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I know firsthand the difference opportunity and choice can make in one's life.

I was blessed to be the first African American male from Central High to attend the University of Arkansas at Fayetteville on a football scholarship. I was a four-year letterman playing running and defensive back. In 1990, I won the GOP primary for lieutenant governor, as only the second black man ever to be nominated to run for a constitutional office in Arkansas. I lost in the general election to Jim Guy Tucker, who would later become governor, but continued to have a successful business career after the election.

Those are a few of the examples of great opportunities and good choices, but like most of us, there were bad ones too. I landed in jail, where it looked like my choices would send me straight to prison. I headed to court with a sack lunch of a bologna sandwich, an orange and a carton of milk with comfort from a scripture about miracles and angels from my first visit to the jail Bible study just the night before.

Life lessons, work and youth mentoring have all shaped a passion for helping others with their opportunity and choice, especially school choice. I see firsthand that those who participate in school choice have fewer problems with drug abuse, and fewer unexcused absences and suspensions. They also have fewer arrests during high school and after.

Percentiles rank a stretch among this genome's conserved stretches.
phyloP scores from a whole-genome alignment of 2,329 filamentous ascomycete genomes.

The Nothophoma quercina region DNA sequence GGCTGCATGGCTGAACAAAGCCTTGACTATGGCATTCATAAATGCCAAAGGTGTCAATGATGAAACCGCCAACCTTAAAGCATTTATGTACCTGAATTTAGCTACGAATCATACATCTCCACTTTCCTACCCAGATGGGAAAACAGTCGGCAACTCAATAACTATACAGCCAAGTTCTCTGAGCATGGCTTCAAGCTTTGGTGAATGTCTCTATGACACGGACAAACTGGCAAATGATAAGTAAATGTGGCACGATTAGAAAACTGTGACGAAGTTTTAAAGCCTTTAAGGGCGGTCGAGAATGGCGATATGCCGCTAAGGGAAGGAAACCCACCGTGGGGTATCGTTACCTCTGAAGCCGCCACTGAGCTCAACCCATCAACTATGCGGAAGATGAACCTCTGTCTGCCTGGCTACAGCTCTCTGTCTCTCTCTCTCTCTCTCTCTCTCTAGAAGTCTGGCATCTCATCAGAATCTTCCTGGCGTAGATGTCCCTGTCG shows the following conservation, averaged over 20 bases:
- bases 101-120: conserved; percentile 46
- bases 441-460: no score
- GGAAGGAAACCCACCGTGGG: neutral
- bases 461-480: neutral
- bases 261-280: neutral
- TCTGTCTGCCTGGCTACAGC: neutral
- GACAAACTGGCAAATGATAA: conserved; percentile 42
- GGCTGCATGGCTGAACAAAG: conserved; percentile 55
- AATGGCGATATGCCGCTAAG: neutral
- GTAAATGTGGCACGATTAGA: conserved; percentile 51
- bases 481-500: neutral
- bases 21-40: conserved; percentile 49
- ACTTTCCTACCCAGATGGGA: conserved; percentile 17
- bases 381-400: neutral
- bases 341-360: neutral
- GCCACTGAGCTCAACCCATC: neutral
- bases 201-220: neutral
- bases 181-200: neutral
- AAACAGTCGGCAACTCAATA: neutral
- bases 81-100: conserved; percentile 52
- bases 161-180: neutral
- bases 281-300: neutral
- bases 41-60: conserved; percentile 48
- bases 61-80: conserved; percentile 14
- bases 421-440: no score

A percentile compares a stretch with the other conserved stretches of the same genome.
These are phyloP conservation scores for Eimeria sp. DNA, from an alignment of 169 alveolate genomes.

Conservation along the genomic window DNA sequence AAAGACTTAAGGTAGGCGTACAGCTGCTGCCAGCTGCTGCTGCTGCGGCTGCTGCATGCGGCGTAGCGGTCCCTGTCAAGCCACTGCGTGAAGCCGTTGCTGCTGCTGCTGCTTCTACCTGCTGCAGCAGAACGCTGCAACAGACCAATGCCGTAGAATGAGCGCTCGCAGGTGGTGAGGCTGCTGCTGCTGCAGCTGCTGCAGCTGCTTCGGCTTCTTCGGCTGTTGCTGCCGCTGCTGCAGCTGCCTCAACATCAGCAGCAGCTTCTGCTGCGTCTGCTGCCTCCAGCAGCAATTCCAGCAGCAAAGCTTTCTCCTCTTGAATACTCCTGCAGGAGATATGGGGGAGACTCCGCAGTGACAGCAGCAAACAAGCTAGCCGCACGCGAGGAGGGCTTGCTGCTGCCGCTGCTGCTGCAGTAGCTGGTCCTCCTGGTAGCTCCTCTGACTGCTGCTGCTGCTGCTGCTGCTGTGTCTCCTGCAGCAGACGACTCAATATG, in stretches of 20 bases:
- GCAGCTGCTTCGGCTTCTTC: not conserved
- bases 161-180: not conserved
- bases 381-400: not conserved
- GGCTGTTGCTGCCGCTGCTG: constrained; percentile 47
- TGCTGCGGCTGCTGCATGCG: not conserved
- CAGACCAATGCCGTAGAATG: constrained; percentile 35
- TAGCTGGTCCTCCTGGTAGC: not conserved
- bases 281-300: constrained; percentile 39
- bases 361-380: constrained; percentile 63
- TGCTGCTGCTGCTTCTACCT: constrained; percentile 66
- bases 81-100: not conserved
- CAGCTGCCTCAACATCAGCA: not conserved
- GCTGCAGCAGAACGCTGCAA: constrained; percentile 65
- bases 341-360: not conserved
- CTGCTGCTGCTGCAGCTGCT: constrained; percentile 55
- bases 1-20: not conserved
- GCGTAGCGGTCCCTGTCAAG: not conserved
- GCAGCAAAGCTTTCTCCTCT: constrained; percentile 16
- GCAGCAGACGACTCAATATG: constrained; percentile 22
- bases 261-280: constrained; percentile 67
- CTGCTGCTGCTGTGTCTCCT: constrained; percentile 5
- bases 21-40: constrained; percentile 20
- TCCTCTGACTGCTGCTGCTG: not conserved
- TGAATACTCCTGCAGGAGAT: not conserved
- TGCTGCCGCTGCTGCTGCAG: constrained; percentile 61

In a courtroom packed with press and plenty of interest, I was about to be sentenced to 10 years in prison by one of my best friends from college. Moments before sentencing, my angels appeared--two attorney friends. They asked the judge to let them take responsibility for me. I was given a suspended sentence and sent to a sober-living facility. During that time, I came to realize you can't go to school to guide recovery; you have to have lived it.

I founded Muskie Harris Rehabilitation Services to help people change their lives. Through my organization, I serve as court liaison for six sober-living facilities with a total of 487 beds and a 75 percent success rate. I have done my best to help people in the 23 years I have been clean, including the two angels who took responsibility for me in court.

In my mind, the situation surrounding school choice can be summed up fairly easily--not allowing school choice is not allowing equal access. In my position as president of 100 Black Men of Greater Little Rock and in my work with Muskie Harris Rehabilitation Services, I see kids who need options in education to help change their lives.

Whether it be smaller classrooms, access to additional services, a more concentrated area of study, or simply a fresh start--school choice is imperative and should no longer be seen as an option. I firmly support the national charge of educating and empowering youth and personally mentor students as part of my commitment.

Research continues to show that choice in education builds stronger communities, improves academic outcomes, empowers families to customize education and provides at-risk students with options. A quality education provides young people with the tools they need to become productive adults, which in turn, will ensure the growth and well-being of the great state of Arkansas.

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Muskie Harris operates Muskie Harris Rehabilitation Services in Little Rock and mentors middle- and high-school-age boys through 100 Black Men of Greater Little Rock.

Editorial on 07/11/2019

Print Headline: MUSKIE HARRIS: For school choice

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